Growing up, I only had one brother, so there were very few witnesses around to validate my recollection of things. I rehash the past in my work—I keep repeating things and repeating things and repeating things—because, on some level, I really don’t know if it’s true or not.

The word “catharsis” gets thrown around a lot when people write about my music and I don’t agree with that at all. It’s difficult for me to think of something that achieves actual catharsis. Actually, I feel like catharsis is this almost pretend idea—something totally made-up. I don’t think there is ever one process or one experience that you can have that would completely relieve you of something.

Obviously, people’s experiences of having a family are far from universal or uniform, but almost everyone has a family of origin. Yet, popular music is almost exclusively fixated on romantic entanglements, rather than the ones we might have with, say, parents or siblings. Why do you think that is?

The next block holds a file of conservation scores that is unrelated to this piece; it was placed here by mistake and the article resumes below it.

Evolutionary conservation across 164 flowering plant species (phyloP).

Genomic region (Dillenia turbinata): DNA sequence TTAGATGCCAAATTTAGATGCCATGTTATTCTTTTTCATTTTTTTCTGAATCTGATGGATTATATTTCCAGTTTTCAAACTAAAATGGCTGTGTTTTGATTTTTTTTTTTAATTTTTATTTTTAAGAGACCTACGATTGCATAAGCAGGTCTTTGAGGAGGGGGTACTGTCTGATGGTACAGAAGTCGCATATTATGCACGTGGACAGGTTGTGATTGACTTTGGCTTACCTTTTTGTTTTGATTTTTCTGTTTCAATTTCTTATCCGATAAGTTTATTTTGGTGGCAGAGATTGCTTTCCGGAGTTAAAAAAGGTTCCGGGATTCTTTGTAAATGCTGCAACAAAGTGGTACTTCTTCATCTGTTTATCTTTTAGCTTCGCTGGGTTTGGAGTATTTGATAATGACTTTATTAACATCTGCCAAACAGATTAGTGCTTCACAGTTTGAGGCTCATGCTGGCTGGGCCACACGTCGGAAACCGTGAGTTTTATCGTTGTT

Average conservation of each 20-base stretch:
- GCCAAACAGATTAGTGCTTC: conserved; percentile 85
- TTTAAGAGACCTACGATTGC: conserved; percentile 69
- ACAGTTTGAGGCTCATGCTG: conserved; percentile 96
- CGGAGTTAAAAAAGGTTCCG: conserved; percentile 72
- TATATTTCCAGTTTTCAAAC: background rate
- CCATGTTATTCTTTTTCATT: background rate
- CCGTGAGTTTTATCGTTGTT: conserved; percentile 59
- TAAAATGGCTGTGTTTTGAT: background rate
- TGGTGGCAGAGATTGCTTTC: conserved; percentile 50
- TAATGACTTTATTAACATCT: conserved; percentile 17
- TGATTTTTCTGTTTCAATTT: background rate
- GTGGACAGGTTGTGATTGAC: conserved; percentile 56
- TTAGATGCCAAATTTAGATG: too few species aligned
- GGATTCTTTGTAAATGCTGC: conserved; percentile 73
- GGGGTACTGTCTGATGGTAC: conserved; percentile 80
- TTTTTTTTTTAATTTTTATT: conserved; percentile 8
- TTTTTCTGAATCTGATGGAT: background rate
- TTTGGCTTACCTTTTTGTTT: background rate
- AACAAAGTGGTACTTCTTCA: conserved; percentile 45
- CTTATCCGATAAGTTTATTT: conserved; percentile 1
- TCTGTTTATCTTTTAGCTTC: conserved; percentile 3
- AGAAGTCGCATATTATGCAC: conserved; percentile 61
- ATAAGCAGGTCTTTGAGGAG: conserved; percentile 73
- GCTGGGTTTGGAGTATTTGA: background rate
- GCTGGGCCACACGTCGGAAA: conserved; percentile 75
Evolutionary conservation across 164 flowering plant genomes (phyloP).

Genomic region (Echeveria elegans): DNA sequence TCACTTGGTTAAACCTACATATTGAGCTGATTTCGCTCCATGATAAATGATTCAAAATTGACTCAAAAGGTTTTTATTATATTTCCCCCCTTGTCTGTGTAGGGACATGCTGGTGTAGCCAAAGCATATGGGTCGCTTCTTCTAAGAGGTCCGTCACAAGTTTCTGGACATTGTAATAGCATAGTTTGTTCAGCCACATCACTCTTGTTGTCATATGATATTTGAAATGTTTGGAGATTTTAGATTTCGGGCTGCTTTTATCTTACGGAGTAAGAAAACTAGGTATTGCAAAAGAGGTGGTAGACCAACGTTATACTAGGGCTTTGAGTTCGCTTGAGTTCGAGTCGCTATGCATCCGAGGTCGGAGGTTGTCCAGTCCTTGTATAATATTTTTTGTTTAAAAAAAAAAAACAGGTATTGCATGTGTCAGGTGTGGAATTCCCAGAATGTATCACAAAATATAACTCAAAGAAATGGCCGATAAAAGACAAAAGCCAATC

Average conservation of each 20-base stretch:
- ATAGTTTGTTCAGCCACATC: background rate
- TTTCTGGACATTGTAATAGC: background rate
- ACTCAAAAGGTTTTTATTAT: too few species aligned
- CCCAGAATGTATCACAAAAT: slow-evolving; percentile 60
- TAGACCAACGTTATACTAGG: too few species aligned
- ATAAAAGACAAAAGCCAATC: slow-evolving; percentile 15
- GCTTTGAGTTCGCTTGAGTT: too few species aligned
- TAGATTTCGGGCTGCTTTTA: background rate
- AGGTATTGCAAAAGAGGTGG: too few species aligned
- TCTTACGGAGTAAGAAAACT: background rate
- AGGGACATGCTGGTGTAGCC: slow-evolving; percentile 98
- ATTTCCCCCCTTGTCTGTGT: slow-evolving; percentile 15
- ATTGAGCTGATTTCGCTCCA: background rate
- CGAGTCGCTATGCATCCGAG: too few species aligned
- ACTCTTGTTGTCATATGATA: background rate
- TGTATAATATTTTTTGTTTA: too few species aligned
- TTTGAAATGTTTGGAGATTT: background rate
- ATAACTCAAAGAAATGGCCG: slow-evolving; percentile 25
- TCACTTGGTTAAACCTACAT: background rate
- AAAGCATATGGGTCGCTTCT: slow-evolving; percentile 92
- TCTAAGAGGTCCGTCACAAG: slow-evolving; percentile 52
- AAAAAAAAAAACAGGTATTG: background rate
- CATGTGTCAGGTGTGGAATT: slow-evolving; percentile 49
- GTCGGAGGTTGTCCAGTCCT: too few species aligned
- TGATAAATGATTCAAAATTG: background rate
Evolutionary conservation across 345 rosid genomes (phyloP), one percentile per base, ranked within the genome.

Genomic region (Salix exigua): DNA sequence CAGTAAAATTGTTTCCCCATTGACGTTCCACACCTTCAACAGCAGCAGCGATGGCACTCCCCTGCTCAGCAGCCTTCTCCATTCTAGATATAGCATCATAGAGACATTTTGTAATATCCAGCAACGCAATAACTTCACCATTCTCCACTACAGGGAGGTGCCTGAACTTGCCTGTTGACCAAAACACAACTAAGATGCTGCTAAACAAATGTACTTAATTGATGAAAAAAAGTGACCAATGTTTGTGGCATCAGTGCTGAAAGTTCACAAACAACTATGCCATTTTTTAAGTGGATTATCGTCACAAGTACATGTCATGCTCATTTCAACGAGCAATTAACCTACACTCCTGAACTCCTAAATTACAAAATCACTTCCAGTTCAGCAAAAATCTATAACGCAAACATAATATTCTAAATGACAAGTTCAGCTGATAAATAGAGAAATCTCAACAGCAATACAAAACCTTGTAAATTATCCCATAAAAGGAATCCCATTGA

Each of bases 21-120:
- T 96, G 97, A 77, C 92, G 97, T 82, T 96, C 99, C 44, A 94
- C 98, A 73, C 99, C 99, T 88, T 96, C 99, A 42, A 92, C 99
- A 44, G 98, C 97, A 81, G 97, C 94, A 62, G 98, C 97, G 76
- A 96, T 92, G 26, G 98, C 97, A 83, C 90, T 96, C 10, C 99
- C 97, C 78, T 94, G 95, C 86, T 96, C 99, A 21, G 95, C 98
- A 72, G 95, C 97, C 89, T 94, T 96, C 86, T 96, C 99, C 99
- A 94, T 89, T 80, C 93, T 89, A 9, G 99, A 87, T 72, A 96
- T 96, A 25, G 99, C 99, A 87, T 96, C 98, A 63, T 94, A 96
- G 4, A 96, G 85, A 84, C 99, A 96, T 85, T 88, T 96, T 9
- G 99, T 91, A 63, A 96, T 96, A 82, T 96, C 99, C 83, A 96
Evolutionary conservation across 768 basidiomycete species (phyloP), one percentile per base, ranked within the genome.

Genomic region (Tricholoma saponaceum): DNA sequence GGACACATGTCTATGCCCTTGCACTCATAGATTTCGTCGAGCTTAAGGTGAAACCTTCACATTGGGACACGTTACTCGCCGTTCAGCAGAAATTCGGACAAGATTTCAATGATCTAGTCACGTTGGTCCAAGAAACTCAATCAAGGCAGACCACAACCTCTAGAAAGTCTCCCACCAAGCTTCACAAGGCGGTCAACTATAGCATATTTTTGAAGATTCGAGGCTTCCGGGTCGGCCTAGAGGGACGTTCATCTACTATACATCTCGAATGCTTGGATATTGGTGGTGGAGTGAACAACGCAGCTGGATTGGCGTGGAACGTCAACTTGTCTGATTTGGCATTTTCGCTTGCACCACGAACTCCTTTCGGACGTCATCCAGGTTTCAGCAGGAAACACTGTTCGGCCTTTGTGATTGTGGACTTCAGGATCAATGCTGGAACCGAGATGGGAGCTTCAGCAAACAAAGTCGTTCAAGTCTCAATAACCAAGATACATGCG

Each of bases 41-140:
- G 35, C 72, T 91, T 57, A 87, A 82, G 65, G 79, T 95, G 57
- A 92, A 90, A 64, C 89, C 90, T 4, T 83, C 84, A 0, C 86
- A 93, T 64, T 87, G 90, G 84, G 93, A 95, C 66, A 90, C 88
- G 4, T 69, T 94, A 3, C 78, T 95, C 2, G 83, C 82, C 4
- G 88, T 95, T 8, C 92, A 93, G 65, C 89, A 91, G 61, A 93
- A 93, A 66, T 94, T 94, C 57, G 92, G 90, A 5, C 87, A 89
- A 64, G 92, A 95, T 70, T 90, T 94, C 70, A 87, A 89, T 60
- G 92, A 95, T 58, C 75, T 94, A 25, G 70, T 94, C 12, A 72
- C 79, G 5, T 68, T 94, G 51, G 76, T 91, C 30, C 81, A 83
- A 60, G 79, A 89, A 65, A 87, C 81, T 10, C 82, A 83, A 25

I think that there’s something kind of inherently gauche or embarrassing about talking about your family. I remember when I was maybe twenty, being at a bar with my then-girlfriend who was twenty-five, and eavesdropping on this much older woman as she went on about her family troubles. We were like, “Oh my god, if I am still going on about my parents when I am that age, just literally kill me.” And then of course, I’m forty-one now and still more or less knee-deep in it.

I can’t help but answer this through a psychoanalytic perspective, which would say that in addressing our lovers, in real life or in art, we are addressing our parents, too. For example, my reaction to something that my partner Simon says has to go through a filter of me thinking Simon’s not my dad, Simon’s not my mum. But on some level, I am talking to them. I’ve come to think that romantic relationships are not a placeholder, but are themselves an analysis: this constant “trying to figure out who exactly you’re talking to” kind of thing.